Double stigma for women in jail

In his new report, Sir David Ramsbotham, the Chief Inspector of Prisons, condemns the treatment of female prisoners. Jojo Moyes talks to inmates about the price they pay for their crimes and wonders whether their imprisonment does not often impose higher costs than benefits

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It is an unnerving feeling to find yourself on the wrong side of the prison door. On a visit to Winchester, I had been sitting on a prison bed, making the most of an opportunity to talk to inmates, when a woman appeared at the door. "You do realise you're locked in, don't you?" she said. "I don't think they know you're still here."

I left the room, and walked to the locked grille, trying to look less unsettled than I felt. Through the bars was a shiny, empty corridor. Behind me was the cacophony of noise that comes when 11 incarcerated women make the most of "free association".

"It's all right," said the woman. "Look, you can buzz them. They'll come and get you out."

Aliya was not so lucky. She sat on her bed by the window, under the posters of George Clooney and photographs of her 16-year-old son. "I lost my house in the second week on remand. In fact, I've lost everything. I didn't think I was going down, so I hadn't even taken anything round my mum's. Then the Social called me and told me someone had nicked my furniture."

It is a simple truth, oft repeated by authorities and prisoners alike, that women in prison have a lot more to lose than men. Since changes in housing benefit rules in 1995, most of them lose their homes, being unable to pay the rent. They lose their children: only 32 per cent are looked after by fathers or grandmothers. The vast majority of women are deserted by their partners ("usually to their best friend," one prisoner remarks wryly); and when they come out they have to contend with the "double stigma" of being a female offender.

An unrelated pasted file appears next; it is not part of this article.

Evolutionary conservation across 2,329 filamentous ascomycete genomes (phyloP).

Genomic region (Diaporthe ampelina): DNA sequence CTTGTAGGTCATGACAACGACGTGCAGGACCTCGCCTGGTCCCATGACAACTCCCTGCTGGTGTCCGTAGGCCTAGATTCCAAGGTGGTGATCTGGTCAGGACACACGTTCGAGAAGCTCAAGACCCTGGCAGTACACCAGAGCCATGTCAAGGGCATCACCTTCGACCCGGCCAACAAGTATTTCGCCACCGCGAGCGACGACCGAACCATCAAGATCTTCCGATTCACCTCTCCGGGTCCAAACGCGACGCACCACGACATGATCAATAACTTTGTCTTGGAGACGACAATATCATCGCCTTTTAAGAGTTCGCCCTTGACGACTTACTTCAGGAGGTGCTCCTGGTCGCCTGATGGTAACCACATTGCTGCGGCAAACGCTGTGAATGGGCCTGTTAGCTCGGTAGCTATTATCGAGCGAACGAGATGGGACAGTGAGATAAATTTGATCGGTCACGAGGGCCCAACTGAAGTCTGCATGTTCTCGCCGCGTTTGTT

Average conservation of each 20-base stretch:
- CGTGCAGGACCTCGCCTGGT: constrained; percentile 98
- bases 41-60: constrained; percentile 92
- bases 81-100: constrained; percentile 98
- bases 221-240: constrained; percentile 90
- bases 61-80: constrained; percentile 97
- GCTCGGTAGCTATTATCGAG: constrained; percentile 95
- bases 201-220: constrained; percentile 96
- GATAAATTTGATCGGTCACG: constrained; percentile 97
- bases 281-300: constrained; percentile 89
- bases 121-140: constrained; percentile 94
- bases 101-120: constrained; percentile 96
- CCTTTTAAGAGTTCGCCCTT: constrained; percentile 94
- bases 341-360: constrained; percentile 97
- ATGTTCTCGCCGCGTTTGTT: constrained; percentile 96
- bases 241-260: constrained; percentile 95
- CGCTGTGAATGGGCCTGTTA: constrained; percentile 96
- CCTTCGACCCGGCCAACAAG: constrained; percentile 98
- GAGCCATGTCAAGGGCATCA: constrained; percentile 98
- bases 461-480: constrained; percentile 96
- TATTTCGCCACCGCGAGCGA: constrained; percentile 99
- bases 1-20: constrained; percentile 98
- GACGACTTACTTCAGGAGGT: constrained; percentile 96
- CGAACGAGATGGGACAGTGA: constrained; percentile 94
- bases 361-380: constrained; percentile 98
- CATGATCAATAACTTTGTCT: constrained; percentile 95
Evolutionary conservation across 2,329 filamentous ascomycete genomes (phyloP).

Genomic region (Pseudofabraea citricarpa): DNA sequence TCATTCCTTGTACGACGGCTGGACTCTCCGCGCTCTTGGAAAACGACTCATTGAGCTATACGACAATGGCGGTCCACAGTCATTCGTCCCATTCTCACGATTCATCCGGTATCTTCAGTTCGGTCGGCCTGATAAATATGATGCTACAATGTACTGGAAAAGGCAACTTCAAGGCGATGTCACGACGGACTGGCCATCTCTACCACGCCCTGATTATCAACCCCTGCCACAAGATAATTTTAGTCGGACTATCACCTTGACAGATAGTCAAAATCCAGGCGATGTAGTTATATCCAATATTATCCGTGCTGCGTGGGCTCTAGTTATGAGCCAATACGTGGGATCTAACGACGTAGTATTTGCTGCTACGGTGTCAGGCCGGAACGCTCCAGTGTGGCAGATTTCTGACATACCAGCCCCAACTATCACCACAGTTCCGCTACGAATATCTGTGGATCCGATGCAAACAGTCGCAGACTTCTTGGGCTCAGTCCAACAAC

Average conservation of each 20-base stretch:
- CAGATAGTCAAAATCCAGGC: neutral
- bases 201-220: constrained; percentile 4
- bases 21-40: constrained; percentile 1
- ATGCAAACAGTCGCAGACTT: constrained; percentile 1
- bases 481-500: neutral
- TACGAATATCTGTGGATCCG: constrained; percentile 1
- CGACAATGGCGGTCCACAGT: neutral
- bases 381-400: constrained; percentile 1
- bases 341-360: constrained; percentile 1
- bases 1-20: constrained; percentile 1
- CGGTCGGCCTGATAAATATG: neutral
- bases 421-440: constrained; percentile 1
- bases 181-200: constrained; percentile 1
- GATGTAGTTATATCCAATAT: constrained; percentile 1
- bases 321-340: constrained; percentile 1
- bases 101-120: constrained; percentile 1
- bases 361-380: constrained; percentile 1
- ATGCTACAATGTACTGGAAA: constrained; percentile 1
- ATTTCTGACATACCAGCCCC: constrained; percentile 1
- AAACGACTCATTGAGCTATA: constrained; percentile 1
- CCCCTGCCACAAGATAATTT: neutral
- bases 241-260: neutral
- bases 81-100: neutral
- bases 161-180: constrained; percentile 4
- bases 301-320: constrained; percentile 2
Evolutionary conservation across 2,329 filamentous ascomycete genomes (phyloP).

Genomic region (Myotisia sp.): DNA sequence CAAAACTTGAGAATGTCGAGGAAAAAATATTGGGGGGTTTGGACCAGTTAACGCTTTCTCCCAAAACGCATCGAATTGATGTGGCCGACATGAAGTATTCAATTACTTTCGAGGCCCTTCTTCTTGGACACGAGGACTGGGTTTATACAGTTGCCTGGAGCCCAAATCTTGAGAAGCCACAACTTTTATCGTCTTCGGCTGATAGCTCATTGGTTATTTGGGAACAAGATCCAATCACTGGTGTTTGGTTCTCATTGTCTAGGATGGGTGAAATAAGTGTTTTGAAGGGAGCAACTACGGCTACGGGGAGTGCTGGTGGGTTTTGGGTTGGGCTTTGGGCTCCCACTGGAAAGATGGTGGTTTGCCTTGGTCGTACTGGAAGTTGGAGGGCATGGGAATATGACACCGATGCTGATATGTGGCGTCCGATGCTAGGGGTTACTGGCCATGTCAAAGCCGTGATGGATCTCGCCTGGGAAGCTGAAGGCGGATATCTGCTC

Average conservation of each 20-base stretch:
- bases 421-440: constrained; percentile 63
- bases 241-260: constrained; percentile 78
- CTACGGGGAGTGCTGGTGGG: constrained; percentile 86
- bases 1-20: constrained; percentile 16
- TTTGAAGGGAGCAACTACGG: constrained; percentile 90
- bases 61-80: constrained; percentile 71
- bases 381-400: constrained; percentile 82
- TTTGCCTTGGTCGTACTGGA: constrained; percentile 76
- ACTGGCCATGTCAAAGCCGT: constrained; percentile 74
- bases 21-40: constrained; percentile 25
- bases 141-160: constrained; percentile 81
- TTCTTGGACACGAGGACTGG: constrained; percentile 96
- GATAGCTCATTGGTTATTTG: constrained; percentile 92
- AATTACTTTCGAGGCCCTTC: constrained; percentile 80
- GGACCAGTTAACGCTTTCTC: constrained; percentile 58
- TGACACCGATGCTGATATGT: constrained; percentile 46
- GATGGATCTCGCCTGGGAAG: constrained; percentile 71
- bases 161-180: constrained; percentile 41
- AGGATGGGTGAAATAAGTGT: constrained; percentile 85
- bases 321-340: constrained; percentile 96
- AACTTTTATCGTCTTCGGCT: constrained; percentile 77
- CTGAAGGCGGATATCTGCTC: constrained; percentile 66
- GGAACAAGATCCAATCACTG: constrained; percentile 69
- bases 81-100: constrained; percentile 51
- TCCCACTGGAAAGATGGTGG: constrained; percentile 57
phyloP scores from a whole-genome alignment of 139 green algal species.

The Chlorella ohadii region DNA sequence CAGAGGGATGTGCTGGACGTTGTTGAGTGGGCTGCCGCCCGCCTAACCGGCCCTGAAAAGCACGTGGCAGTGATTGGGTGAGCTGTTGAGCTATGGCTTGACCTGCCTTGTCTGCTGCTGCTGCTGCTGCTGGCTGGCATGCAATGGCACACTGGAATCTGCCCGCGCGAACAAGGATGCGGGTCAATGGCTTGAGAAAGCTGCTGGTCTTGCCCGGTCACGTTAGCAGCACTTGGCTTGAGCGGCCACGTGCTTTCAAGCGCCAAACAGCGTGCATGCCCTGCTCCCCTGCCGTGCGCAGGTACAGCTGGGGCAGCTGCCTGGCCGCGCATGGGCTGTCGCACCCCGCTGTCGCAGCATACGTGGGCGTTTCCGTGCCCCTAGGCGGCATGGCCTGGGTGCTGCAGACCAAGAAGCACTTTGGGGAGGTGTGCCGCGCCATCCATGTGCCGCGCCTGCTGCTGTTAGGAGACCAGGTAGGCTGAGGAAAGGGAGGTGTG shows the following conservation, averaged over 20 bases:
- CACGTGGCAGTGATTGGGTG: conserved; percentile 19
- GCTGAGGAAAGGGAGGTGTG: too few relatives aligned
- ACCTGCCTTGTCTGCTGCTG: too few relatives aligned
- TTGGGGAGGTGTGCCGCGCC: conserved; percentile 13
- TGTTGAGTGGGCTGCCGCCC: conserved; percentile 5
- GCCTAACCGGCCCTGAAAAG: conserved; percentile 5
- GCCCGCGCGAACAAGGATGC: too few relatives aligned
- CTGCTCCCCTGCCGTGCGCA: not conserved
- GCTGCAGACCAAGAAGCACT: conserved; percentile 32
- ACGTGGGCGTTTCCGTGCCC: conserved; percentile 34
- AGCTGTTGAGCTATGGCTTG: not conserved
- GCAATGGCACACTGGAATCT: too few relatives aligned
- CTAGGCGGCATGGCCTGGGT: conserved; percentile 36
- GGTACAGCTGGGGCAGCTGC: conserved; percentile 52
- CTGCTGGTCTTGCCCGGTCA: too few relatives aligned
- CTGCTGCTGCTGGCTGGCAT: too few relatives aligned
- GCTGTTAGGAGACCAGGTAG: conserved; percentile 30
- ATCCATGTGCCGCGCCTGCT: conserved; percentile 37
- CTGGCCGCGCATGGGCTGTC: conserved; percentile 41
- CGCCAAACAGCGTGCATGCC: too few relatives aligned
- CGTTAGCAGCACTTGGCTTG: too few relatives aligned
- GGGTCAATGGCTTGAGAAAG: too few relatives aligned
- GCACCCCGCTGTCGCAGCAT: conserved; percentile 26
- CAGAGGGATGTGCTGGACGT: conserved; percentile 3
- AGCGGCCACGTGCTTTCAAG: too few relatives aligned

Yet, in the past four years, there has been a 76 per cent increase in the number of women imprisoned. These are not always the violent women of popular myth (in fact, violent crimes by women dropped by 16 per cent in the same period). Asked by the Ramsbotham report what had led to their imprisonment, out of 24 possible categories nearly a third of inmates surveyed ticked "Alcohol/drugs", while 18 per cent named "Need for money, or debt". To hear their stories is to wonder how the monetary cost - and the social cost - of putting these women in jail balances any benefit.

Aliya's new home is the women's annexe at Winchester Prison. She shares it with 84 other women, many of whom have been there since it was opened in 1995 as part of the prison service's attempts to accommodate the increase. It is not bad, she says. The women have painted it pink, and the carefully tended prison garden and hanging washing detract from the looming men's prison next door. The signs requesting women "not to use the floor as an ashtray - it kills the cockroaches" are apparently a joke.

Winchester is, however, a far cry from some of the women's units identified in the Ramsbotham report, such as Low Newton, whose facilities "are not sufficient to meet the needs of unsentenced women prisoners"; or Risley, whose "ongoing problems ... lead us to recommend that there should be an alternative local prison". Winchester's "best practice" is far from the "serious inadequacies in the overall organisation and management of prisons for women in this country".